Preservation Tip: Cleaning Framed Photos

From Maureen Taylor 

Got the spring cleaning bug? Here’s quick way to clean your framed pictures without subjecting them to chemical cleaners. Slightly dampen a cloth with water and wipe it across the surface of the glass and frame. No moisture should seep between the glass and the frame. It’s simple and cheap plus you’ll keep your valuables safe from the harsh cleaning solutions.

8 thoughts on “Preservation Tip: Cleaning Framed Photos

  1. An even better way I’ve found to clean framed pictures is to use one of those “pledge” (or any brand) dusting wipes…. I found this REMOVES the dust while a damp sponge might just smear it around…and seep water. (This works great on the TV screen too).

  2. To Maureen Taylor,
    I like your idea of cleaning frames with a damp cloth and I have tried it before and it works sometimes.
    I have a question for you though.
    What can you do with a photogragh that is stuck to the glass of a frame? I have a few photos that are stuck to the glass and I’d love to get some advice as to how to get them unstuck without ruining them!
    Thanks for any info that you can give me on this subject.
    From, Beth Kelly

  3. Try a “GONZO” sponge sold under name “Wonder Sponge”. It can be used to clean just about anything, including computer screens, oil paintings, lampshades, books & general cleaning. No water is needed, but you can wash the sponge & use it over again. GONZO products are made by “Magic American Products” in Cleveland, web address http://www.gonzocorp.com, and are sold in stores like “Bed, Bath ‘n Beyond”. (No, I don’t work for them.)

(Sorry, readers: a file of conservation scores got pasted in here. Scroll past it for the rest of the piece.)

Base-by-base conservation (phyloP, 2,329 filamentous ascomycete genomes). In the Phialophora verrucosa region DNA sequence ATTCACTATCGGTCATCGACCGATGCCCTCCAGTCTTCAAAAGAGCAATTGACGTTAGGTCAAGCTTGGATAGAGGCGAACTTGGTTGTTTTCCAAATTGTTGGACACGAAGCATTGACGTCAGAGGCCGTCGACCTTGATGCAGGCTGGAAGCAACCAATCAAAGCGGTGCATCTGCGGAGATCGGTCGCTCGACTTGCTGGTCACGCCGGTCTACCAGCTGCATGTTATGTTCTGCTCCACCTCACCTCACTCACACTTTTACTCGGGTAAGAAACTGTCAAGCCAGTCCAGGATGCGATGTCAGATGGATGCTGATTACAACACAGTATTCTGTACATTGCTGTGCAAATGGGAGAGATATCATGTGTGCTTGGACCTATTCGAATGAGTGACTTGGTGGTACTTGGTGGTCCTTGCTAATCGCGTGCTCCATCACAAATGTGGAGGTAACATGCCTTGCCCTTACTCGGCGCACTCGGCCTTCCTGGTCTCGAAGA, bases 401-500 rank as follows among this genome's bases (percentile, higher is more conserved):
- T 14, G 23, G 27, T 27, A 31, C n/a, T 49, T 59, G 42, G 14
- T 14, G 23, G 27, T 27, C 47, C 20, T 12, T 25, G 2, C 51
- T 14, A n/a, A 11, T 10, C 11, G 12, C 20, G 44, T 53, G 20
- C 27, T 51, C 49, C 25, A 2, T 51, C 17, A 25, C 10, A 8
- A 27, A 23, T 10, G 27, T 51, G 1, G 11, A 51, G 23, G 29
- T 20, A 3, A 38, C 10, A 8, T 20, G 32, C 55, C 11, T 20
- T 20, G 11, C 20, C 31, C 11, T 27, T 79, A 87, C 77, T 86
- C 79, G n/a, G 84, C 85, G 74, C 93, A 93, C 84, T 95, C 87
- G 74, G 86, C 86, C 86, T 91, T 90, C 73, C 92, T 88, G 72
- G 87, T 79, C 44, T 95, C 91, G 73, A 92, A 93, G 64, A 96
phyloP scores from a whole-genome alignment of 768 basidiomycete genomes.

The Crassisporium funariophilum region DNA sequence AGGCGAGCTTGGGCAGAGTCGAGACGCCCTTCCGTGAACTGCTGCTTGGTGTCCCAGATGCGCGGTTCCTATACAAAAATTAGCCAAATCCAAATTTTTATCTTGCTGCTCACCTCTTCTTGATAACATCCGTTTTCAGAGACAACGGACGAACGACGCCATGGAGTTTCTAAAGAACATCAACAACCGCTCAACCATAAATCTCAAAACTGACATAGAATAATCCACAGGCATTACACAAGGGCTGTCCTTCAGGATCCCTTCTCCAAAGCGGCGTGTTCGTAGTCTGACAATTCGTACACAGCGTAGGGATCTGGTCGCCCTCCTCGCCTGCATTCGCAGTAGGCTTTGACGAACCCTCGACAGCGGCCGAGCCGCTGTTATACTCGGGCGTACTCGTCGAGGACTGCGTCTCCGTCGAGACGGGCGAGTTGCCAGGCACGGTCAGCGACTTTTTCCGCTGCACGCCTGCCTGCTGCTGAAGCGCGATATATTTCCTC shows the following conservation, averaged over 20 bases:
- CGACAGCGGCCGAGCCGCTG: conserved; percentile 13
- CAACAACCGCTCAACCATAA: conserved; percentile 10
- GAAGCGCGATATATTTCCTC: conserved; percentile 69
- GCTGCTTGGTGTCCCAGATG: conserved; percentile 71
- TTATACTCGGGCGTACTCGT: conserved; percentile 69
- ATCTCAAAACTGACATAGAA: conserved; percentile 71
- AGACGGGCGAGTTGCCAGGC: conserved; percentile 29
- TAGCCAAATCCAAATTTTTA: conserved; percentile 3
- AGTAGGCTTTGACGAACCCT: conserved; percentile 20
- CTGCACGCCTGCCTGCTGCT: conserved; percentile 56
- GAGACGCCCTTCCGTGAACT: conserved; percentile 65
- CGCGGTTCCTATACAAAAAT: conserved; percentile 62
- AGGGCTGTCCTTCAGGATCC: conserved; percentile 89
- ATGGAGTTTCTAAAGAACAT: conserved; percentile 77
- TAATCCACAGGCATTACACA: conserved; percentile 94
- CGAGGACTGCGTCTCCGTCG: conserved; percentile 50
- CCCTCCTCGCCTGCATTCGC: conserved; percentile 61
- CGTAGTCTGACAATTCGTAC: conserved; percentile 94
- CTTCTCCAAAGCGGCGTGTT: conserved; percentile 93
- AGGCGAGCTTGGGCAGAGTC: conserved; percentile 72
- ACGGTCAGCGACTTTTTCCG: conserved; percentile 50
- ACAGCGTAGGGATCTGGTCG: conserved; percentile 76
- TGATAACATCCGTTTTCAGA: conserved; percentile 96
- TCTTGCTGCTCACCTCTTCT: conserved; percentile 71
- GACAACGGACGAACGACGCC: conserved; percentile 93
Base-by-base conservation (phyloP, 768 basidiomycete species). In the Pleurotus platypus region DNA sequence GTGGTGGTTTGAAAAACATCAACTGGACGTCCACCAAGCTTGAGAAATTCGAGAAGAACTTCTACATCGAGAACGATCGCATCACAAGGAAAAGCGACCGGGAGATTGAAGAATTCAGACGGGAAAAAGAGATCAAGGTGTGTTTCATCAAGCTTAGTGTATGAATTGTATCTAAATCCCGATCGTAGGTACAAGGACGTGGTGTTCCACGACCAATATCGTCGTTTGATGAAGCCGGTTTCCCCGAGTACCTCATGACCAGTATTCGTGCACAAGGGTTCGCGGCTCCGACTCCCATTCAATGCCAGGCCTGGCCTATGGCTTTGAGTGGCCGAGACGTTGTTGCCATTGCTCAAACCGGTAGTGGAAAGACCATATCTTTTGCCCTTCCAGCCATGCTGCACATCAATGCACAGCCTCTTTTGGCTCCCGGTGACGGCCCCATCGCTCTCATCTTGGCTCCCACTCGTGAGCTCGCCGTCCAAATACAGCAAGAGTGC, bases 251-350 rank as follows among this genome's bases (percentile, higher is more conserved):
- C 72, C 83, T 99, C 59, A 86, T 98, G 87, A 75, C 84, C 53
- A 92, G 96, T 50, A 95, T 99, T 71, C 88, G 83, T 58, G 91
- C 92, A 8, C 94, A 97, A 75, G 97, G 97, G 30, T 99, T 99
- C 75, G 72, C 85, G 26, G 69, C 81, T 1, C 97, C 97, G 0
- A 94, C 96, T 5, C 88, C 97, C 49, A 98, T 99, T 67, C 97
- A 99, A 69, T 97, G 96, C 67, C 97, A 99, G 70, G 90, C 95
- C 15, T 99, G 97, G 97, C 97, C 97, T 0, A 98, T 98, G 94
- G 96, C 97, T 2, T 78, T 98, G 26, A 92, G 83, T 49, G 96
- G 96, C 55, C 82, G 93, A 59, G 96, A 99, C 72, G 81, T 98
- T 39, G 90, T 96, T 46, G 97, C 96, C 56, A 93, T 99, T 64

I paid 3.89 each for them. It’s perfect for cleaning picture frames & glass. But for the photograph stuck to the glass, you need “Heloise”. Maybe just leave it stuck until nature makes it loose. If you need to make copies of the picture, it’s ok to copy if through the glass. One of the Ancestry Tips said to put a jacket or something around to block out the light when you put it on the copy machine, and it will copy just fine.

  4. Word of caution relating to photos stuck to glass. DO NOT try to remove them from the glass! Most of the old photos used an Albumin solution as a binder for the chemicals in the photo paper and as a result it acts like glue when it gets wet. You can’t soak it loose so don’t try. The best solution to do is to take the print to someone who can do copy work ( NOT a XEROX) using a two light studio set up and have him to make a copy of the photo, retouch and restore it as necessarey and then make a new print for you. You will be able to get as many copies of this as you need and the old one will not be destroyed. By the way – they do not restore the Original print – they do the work on the copy, make a new negative from it and you can get as many prints you as may need.

  5. Here’s what I’ve done. Scan the old pics that are scannable size. Put the originals in acid free paper and display the high resolution scans in frames. I keep a CD with all the old images on it so if anyone of my family admires a photo I can give them a high quality print as well.

  6. If any of the other solutions offered don’t do what you want, you could try using a very fine dental floss eased into a courner, could peel off a layer to save… would strongly recommend getting a quality copy prior to trying this…

  7. If you want to clean delicate family heirlooms, for example china, framed pictures etc. & prefer not to use cleaning products containing chemicals, use baby wipes! They are also great for everyday cleaning of door handles, skirting-boards – almost anything! Gentle on baby’s skin, gentle on your precious objects too.

  8. Even better for cleaning your family heirlooms of all kinds is to use a *good* quality microfiber cloth, such as Norwex or Tergo. The microfibers collect the finest bits of dirt and dust that regular cloths don’t detect, and can be used damp or dry. No spots or streaks, no residues for dust or dirt to cling to. The best thing of all is, you can also clean anything else in your house, and use only water. No throwaways and no chemicals.

Leave a Reply

Your email address will not be published. Required fields are marked *

You may use these HTML tags and attributes: <a href="" title=""> <abbr title=""> <acronym title=""> <b> <blockquote cite=""> <cite> <code> <del datetime=""> <em> <i> <q cite=""> <strike> <strong>